Question taken from NAEP Question Tool

Mind Maps can be used as collaborative formative assessment.

Assessment of Teachers

Questions to consider for the inquiry-based classroom:

  • Can students identify a testable question? (3.1.1.2.1)
  • Can students organize data into a table?
  • Can students analyze simple graphing (bar graph and line graph)? 
  • Can they use data to make comparisons? (3.1.1.2.3) 
  • Can students recognize or generate a reasonable conclusion based on evidence? (3.1.1.2.4)  (Questions generated using MCA-II test specifications.)

Self-reflection questions: 

  • Am I using open-ended questions that encourage investigation, observation, and thinking? 
  • Am I using multiple means of assessments including appropriate prompts to help children go to the next stage of learning? 
  • Am I carefully listening to students' ideas, comments, and questions in order to help them develop their skills and thought processes?

Differentiation

Struggling Learners 

Struggling and At-Risk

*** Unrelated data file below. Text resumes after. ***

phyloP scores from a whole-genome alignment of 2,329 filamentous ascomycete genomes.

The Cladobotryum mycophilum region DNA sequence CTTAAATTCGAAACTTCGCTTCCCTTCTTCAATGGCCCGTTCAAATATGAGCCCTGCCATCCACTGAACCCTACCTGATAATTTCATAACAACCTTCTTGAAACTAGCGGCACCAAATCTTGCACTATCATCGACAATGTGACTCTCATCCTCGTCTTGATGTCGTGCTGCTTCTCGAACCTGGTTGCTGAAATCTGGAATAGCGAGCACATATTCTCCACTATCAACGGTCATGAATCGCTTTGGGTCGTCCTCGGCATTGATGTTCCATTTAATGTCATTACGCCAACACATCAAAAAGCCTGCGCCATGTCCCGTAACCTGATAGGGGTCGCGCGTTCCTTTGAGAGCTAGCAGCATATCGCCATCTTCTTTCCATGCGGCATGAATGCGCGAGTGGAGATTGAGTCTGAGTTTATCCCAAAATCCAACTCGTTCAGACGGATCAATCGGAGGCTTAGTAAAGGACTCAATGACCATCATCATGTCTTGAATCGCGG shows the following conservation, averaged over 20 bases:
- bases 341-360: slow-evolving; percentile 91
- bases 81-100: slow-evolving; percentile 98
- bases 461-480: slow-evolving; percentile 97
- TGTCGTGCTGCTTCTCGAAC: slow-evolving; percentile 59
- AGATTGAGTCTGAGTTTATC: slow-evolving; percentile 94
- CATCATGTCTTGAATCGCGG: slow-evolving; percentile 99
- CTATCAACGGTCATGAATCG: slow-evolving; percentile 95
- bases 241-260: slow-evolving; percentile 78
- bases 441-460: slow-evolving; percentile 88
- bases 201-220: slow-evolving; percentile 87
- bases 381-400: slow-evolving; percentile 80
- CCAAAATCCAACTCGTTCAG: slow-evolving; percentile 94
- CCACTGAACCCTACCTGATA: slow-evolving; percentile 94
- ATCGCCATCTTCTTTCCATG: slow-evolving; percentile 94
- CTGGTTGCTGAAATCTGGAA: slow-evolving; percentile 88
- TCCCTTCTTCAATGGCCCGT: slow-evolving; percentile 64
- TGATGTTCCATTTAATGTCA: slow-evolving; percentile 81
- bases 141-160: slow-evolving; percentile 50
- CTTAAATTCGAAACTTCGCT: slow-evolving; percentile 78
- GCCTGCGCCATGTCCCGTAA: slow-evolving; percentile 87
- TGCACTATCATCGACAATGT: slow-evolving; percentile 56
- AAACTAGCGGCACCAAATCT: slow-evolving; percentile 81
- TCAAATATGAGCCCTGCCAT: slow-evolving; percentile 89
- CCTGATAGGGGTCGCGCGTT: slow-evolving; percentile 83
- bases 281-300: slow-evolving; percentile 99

Use flexible grouping and small-group instruction on a regular basis.  Science students benefit from interacting and working together toward a common goal.  The goal might be completion of a laboratory exercise, problem-solving activity, or assigned project.  Teachers may introduce a concept with the entire class, then follow up with small group or pair work.  Groups should not be stagnant; frequent regrouping should occur based on complexity of content, student interest, student learning style, or other factors.

Have a variety of materials, resources, and texts available for student use.  Students exploring a concept should have access to written descriptions, graphic images, and audio-visual representations related to the topic.  A student with above or below grade-level reading ability will benefit from studying textbooks and reading materials at the appropriate level.  Supporting materials for investigation and experimentation should be readily available, and students should be trained in their use.